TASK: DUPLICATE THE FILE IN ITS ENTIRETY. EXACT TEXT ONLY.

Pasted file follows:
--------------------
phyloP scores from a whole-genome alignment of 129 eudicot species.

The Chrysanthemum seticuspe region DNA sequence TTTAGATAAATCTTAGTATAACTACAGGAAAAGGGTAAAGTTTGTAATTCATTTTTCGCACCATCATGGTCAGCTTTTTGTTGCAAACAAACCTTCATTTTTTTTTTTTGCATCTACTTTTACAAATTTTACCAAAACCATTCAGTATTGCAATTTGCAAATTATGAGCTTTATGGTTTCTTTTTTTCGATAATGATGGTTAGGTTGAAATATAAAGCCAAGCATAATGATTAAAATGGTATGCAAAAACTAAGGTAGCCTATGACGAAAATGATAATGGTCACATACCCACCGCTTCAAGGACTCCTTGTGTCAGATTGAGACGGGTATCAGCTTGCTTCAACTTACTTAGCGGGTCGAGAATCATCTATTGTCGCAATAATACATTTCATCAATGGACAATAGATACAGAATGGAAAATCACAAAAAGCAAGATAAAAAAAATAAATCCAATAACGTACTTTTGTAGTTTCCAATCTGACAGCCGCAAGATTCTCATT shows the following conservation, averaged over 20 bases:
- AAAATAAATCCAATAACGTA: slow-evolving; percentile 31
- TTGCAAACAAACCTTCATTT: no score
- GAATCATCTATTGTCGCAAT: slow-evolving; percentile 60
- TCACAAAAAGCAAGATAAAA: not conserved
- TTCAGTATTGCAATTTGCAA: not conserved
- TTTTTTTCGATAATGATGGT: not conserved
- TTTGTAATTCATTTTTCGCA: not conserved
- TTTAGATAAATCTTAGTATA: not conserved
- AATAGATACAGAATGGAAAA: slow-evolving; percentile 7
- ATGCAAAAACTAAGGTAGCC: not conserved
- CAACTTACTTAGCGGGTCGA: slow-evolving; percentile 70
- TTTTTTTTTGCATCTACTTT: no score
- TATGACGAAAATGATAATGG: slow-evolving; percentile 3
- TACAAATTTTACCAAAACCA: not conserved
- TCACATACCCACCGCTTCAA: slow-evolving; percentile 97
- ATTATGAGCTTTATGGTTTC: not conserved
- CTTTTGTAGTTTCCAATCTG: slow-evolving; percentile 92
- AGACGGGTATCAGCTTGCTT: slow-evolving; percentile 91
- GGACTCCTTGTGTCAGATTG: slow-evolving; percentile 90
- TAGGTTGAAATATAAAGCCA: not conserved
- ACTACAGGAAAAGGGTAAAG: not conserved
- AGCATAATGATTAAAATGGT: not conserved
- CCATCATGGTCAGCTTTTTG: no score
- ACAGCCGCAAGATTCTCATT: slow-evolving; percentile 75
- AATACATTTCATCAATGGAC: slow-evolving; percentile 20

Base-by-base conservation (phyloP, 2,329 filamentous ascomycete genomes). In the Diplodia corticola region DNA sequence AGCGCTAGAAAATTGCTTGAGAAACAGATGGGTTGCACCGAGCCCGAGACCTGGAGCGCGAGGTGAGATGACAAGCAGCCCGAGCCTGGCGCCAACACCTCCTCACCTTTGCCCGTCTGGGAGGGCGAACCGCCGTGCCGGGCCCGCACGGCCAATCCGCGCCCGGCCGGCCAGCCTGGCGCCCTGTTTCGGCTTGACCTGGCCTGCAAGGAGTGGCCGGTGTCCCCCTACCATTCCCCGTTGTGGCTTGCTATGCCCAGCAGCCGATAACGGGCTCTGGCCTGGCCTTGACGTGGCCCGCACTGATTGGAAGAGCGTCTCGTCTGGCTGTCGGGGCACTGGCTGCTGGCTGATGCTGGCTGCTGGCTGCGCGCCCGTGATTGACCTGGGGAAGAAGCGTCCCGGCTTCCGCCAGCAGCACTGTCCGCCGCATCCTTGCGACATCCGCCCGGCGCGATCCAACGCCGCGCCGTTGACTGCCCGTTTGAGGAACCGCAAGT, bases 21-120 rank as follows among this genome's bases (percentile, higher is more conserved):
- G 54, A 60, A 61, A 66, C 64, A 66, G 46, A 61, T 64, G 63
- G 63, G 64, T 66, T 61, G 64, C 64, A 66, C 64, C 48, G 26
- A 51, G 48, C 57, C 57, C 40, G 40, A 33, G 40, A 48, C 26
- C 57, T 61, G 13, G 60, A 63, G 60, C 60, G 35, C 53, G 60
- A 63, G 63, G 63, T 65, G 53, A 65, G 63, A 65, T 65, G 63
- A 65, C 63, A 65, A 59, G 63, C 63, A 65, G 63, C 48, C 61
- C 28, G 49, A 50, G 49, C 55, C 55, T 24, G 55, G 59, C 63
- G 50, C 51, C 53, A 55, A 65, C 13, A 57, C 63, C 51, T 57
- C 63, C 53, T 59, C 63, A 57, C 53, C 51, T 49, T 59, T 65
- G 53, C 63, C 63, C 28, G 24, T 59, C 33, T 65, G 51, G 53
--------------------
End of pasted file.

phyloP scores from a whole-genome alignment of 129 eudicot species.

The Chrysanthemum seticuspe region DNA sequence TTTAGATAAATCTTAGTATAACTACAGGAAAAGGGTAAAGTTTGTAATTCATTTTTCGCACCATCATGGTCAGCTTTTTGTTGCAAACAAACCTTCATTTTTTTTTTTTGCATCTACTTTTACAAATTTTACCAAAACCATTCAGTATTGCAATTTGCAAATTATGAGCTTTATGGTTTCTTTTTTTCGATAATGATGGTTAGGTTGAAATATAAAGCCAAGCATAATGATTAAAATGGTATGCAAAAACTAAGGTAGCCTATGACGAAAATGATAATGGTCACATACCCACCGCTTCAAGGACTCCTTGTGTCAGATTGAGACGGGTATCAGCTTGCTTCAACTTACTTAGCGGGTCGAGAATCATCTATTGTCGCAATAATACATTTCATCAATGGACAATAGATACAGAATGGAAAATCACAAAAAGCAAGATAAAAAAAATAAATCCAATAACGTACTTTTGTAGTTTCCAATCTGACAGCCGCAAGATTCTCATT shows the following conservation, averaged over 20 bases:
- AAAATAAATCCAATAACGTA: slow-evolving; percentile 31
- TTGCAAACAAACCTTCATTT: no score
- GAATCATCTATTGTCGCAAT: slow-evolving; percentile 60
- TCACAAAAAGCAAGATAAAA: not conserved
- TTCAGTATTGCAATTTGCAA: not conserved
- TTTTTTTCGATAATGATGGT: not conserved
- TTTGTAATTCATTTTTCGCA: not conserved
- TTTAGATAAATCTTAGTATA: not conserved
- AATAGATACAGAATGGAAAA: slow-evolving; percentile 7
- ATGCAAAAACTAAGGTAGCC: not conserved
- CAACTTACTTAGCGGGTCGA: slow-evolving; percentile 70
- TTTTTTTTTGCATCTACTTT: no score
- TATGACGAAAATGATAATGG: slow-evolving; percentile 3
- TACAAATTTTACCAAAACCA: not conserved
- TCACATACCCACCGCTTCAA: slow-evolving; percentile 97
- ATTATGAGCTTTATGGTTTC: not conserved
- CTTTTGTAGTTTCCAATCTG: slow-evolving; percentile 92
- AGACGGGTATCAGCTTGCTT: slow-evolving; percentile 91
- GGACTCCTTGTGTCAGATTG: slow-evolving; percentile 90
- TAGGTTGAAATATAAAGCCA: not conserved
- ACTACAGGAAAAGGGTAAAG: not conserved
- AGCATAATGATTAAAATGGT: not conserved
- CCATCATGGTCAGCTTTTTG: no score
- ACAGCCGCAAGATTCTCATT: slow-evolving; percentile 75
- AATACATTTCATCAATGGAC: slow-evolving; percentile 20

Base-by-base conservation (phyloP, 2,329 filamentous ascomycete genomes). In the Diplodia corticola region DNA sequence AGCGCTAGAAAATTGCTTGAGAAACAGATGGGTTGCACCGAGCCCGAGACCTGGAGCGCGAGGTGAGATGACAAGCAGCCCGAGCCTGGCGCCAACACCTCCTCACCTTTGCCCGTCTGGGAGGGCGAACCGCCGTGCCGGGCCCGCACGGCCAATCCGCGCCCGGCCGGCCAGCCTGGCGCCCTGTTTCGGCTTGACCTGGCCTGCAAGGAGTGGCCGGTGTCCCCCTACCATTCCCCGTTGTGGCTTGCTATGCCCAGCAGCCGATAACGGGCTCTGGCCTGGCCTTGACGTGGCCCGCACTGATTGGAAGAGCGTCTCGTCTGGCTGTCGGGGCACTGGCTGCTGGCTGATGCTGGCTGCTGGCTGCGCGCCCGTGATTGACCTGGGGAAGAAGCGTCCCGGCTTCCGCCAGCAGCACTGTCCGCCGCATCCTTGCGACATCCGCCCGGCGCGATCCAACGCCGCGCCGTTGACTGCCCGTTTGAGGAACCGCAAGT, bases 21-120 rank as follows among this genome's bases (percentile, higher is more conserved):
- G 54, A 60, A 61, A 66, C 64, A 66, G 46, A 61, T 64, G 63
- G 63, G 64, T 66, T 61, G 64, C 64, A 66, C 64, C 48, G 26
- A 51, G 48, C 57, C 57, C 40, G 40, A 33, G 40, A 48, C 26
- C 57, T 61, G 13, G 60, A 63, G 60, C 60, G 35, C 53, G 60
- A 63, G 63, G 63, T 65, G 53, A 65, G 63, A 65, T 65, G 63
- A 65, C 63, A 65, A 59, G 63, C 63, A 65, G 63, C 48, C 61
- C 28, G 49, A 50, G 49, C 55, C 55, T 24, G 55, G 59, C 63
- G 50, C 51, C 53, A 55, A 65, C 13, A 57, C 63, C 51, T 57
- C 63, C 53, T 59, C 63, A 57, C 53, C 51, T 49, T 59, T 65
- G 53, C 63, C 63, C 28, G 24, T 59, C 33, T 65, G 51, G 53